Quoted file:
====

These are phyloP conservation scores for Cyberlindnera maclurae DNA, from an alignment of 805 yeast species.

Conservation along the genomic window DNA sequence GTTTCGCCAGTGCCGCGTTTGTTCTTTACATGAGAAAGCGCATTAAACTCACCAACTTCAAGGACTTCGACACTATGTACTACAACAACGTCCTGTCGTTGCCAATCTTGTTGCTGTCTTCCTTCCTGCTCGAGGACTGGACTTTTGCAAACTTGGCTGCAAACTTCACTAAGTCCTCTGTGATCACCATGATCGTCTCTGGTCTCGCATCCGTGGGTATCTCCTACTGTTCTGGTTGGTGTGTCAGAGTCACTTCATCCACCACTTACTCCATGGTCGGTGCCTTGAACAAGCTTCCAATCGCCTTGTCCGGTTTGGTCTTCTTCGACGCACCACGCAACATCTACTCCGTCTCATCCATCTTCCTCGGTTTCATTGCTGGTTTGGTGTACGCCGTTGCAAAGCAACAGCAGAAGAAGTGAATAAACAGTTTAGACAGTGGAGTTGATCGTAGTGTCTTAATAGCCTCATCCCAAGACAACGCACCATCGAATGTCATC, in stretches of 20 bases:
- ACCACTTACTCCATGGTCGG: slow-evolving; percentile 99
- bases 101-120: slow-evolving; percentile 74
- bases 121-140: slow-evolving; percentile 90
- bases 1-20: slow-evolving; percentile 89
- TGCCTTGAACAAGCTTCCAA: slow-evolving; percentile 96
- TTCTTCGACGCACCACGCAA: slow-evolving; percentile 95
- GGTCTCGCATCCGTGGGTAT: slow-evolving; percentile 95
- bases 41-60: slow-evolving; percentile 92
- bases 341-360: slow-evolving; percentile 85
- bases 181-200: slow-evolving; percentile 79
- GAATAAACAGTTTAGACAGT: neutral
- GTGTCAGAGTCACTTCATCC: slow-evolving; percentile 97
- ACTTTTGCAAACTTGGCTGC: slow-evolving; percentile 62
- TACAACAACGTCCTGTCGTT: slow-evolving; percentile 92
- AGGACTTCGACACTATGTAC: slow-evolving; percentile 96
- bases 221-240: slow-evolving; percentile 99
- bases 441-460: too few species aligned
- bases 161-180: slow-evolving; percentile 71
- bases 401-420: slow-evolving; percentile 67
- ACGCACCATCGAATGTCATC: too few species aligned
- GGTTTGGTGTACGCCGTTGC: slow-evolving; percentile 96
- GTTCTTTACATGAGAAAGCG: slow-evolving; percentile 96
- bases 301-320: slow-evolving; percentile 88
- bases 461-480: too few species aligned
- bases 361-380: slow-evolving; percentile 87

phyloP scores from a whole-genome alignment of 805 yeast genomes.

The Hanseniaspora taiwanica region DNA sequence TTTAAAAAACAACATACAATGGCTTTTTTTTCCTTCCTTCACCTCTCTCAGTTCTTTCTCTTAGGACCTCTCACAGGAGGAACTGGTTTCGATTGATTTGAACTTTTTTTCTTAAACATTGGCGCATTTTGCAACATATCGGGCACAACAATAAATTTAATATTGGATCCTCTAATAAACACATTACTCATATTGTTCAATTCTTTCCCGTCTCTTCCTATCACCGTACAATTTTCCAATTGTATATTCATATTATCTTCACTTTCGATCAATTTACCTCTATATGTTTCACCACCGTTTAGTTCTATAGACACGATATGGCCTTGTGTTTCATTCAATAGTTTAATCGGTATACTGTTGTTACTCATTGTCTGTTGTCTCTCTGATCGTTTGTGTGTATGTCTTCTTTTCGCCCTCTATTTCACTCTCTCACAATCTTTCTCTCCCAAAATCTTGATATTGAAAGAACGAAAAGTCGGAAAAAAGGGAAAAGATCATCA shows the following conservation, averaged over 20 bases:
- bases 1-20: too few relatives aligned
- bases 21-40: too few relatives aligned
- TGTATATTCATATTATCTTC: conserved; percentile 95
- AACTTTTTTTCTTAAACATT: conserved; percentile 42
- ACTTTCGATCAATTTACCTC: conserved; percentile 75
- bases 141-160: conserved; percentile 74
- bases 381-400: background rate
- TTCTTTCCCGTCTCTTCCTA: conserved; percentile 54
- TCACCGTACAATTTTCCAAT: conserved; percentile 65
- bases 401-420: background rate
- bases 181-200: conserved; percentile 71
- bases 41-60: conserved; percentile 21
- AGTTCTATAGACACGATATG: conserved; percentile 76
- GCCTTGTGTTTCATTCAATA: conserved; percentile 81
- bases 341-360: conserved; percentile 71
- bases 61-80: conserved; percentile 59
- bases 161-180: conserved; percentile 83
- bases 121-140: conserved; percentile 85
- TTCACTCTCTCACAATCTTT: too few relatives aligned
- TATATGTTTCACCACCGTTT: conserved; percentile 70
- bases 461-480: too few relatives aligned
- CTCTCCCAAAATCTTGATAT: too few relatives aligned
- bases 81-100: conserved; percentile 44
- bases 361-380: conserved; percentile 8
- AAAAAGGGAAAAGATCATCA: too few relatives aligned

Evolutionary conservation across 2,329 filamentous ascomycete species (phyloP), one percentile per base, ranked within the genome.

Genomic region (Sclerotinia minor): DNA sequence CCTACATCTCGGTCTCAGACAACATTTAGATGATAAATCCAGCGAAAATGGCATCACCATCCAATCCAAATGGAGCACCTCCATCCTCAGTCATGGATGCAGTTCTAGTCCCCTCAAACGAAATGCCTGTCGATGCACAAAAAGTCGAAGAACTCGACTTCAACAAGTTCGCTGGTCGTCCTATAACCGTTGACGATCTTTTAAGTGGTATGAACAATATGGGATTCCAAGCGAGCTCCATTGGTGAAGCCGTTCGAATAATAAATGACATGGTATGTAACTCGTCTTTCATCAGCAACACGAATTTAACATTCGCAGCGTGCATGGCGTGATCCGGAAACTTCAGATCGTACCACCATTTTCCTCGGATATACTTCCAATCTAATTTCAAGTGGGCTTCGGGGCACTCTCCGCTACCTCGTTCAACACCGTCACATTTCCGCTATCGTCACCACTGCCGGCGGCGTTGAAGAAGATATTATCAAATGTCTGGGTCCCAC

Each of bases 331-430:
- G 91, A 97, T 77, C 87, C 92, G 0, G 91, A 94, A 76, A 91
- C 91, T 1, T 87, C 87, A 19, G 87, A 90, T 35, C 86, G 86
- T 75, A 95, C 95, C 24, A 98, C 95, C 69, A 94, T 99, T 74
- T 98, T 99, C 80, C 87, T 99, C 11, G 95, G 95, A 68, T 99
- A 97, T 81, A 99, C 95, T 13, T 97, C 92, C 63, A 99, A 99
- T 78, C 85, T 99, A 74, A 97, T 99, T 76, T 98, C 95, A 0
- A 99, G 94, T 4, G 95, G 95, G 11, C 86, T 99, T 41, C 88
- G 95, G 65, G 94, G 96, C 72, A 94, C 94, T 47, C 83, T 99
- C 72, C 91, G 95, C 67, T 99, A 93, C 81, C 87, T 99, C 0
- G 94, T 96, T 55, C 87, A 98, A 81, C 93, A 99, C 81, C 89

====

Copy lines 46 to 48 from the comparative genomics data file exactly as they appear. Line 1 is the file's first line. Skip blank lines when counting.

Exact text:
- bases 161-180: conserved; percentile 83
- bases 121-140: conserved; percentile 85
- TTCACTCTCTCACAATCTTT: too few relatives aligned